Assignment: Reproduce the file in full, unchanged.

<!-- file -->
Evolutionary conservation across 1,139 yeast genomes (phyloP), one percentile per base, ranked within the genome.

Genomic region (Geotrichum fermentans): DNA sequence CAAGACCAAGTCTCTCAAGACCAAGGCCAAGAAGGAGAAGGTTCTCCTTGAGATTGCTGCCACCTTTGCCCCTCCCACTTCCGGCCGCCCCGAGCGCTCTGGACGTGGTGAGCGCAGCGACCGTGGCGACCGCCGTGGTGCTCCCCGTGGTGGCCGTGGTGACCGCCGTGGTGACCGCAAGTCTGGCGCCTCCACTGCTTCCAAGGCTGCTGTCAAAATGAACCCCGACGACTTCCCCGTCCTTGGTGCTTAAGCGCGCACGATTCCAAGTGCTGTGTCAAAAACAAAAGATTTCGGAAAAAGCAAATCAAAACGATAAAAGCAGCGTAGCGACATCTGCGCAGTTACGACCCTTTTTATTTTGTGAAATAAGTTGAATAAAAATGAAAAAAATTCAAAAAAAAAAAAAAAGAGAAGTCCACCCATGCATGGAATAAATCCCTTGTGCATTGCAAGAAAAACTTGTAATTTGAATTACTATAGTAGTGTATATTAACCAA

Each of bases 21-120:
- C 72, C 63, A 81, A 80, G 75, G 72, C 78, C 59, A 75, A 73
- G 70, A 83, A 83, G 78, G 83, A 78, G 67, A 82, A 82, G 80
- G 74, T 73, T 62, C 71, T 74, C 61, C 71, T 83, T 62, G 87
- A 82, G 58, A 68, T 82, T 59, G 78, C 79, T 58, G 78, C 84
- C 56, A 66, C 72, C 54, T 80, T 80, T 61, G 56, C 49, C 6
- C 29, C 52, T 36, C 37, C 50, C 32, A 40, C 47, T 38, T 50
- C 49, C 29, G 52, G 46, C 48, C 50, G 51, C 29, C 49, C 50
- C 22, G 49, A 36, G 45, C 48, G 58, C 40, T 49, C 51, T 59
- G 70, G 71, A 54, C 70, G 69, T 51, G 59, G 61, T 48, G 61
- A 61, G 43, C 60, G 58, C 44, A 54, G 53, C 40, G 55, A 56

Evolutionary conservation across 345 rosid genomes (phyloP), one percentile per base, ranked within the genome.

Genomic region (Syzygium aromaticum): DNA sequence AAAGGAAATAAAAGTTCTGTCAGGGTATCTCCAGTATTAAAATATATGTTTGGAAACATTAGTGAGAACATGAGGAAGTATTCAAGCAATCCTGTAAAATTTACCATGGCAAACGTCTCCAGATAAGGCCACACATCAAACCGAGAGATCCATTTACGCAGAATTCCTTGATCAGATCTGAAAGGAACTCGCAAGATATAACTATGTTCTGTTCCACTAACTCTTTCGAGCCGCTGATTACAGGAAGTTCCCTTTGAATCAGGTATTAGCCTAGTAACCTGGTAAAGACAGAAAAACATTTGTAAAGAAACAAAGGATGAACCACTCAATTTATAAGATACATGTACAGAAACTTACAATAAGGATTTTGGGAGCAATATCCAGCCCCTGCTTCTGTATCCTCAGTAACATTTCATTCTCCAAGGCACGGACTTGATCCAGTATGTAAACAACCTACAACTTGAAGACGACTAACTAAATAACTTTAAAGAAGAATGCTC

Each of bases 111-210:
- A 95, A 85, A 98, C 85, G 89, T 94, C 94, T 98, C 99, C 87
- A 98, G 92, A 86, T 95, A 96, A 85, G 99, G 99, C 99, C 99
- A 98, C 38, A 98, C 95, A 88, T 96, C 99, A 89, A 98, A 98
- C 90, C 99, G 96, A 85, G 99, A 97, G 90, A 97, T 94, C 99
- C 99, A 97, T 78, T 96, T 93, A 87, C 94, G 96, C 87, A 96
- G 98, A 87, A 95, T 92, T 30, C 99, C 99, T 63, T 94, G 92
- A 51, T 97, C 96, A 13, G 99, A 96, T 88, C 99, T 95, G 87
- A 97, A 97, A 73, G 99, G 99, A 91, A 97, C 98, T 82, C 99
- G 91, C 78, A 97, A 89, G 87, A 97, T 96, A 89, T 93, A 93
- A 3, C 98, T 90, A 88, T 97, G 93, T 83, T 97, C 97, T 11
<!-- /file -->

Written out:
Evolutionary conservation across 1,139 yeast genomes (phyloP), one percentile per base, ranked within the genome.

Genomic region (Geotrichum fermentans): DNA sequence CAAGACCAAGTCTCTCAAGACCAAGGCCAAGAAGGAGAAGGTTCTCCTTGAGATTGCTGCCACCTTTGCCCCTCCCACTTCCGGCCGCCCCGAGCGCTCTGGACGTGGTGAGCGCAGCGACCGTGGCGACCGCCGTGGTGCTCCCCGTGGTGGCCGTGGTGACCGCCGTGGTGACCGCAAGTCTGGCGCCTCCACTGCTTCCAAGGCTGCTGTCAAAATGAACCCCGACGACTTCCCCGTCCTTGGTGCTTAAGCGCGCACGATTCCAAGTGCTGTGTCAAAAACAAAAGATTTCGGAAAAAGCAAATCAAAACGATAAAAGCAGCGTAGCGACATCTGCGCAGTTACGACCCTTTTTATTTTGTGAAATAAGTTGAATAAAAATGAAAAAAATTCAAAAAAAAAAAAAAAGAGAAGTCCACCCATGCATGGAATAAATCCCTTGTGCATTGCAAGAAAAACTTGTAATTTGAATTACTATAGTAGTGTATATTAACCAA

Each of bases 21-120:
- C 72, C 63, A 81, A 80, G 75, G 72, C 78, C 59, A 75, A 73
- G 70, A 83, A 83, G 78, G 83, A 78, G 67, A 82, A 82, G 80
- G 74, T 73, T 62, C 71, T 74, C 61, C 71, T 83, T 62, G 87
- A 82, G 58, A 68, T 82, T 59, G 78, C 79, T 58, G 78, C 84
- C 56, A 66, C 72, C 54, T 80, T 80, T 61, G 56, C 49, C 6
- C 29, C 52, T 36, C 37, C 50, C 32, A 40, C 47, T 38, T 50
- C 49, C 29, G 52, G 46, C 48, C 50, G 51, C 29, C 49, C 50
- C 22, G 49, A 36, G 45, C 48, G 58, C 40, T 49, C 51, T 59
- G 70, G 71, A 54, C 70, G 69, T 51, G 59, G 61, T 48, G 61
- A 61, G 43, C 60, G 58, C 44, A 54, G 53, C 40, G 55, A 56

Evolutionary conservation across 345 rosid genomes (phyloP), one percentile per base, ranked within the genome.

Genomic region (Syzygium aromaticum): DNA sequence AAAGGAAATAAAAGTTCTGTCAGGGTATCTCCAGTATTAAAATATATGTTTGGAAACATTAGTGAGAACATGAGGAAGTATTCAAGCAATCCTGTAAAATTTACCATGGCAAACGTCTCCAGATAAGGCCACACATCAAACCGAGAGATCCATTTACGCAGAATTCCTTGATCAGATCTGAAAGGAACTCGCAAGATATAACTATGTTCTGTTCCACTAACTCTTTCGAGCCGCTGATTACAGGAAGTTCCCTTTGAATCAGGTATTAGCCTAGTAACCTGGTAAAGACAGAAAAACATTTGTAAAGAAACAAAGGATGAACCACTCAATTTATAAGATACATGTACAGAAACTTACAATAAGGATTTTGGGAGCAATATCCAGCCCCTGCTTCTGTATCCTCAGTAACATTTCATTCTCCAAGGCACGGACTTGATCCAGTATGTAAACAACCTACAACTTGAAGACGACTAACTAAATAACTTTAAAGAAGAATGCTC

Each of bases 111-210:
- A 95, A 85, A 98, C 85, G 89, T 94, C 94, T 98, C 99, C 87
- A 98, G 92, A 86, T 95, A 96, A 85, G 99, G 99, C 99, C 99
- A 98, C 38, A 98, C 95, A 88, T 96, C 99, A 89, A 98, A 98
- C 90, C 99, G 96, A 85, G 99, A 97, G 90, A 97, T 94, C 99
- C 99, A 97, T 78, T 96, T 93, A 87, C 94, G 96, C 87, A 96
- G 98, A 87, A 95, T 92, T 30, C 99, C 99, T 63, T 94, G 92
- A 51, T 97, C 96, A 13, G 99, A 96, T 88, C 99, T 95, G 87
- A 97, A 97, A 73, G 99, G 99, A 91, A 97, C 98, T 82, C 99
- G 91, C 78, A 97, A 89, G 87, A 97, T 96, A 89, T 93, A 93
- A 3, C 98, T 90, A 88, T 97, G 93, T 83, T 97, C 97, T 11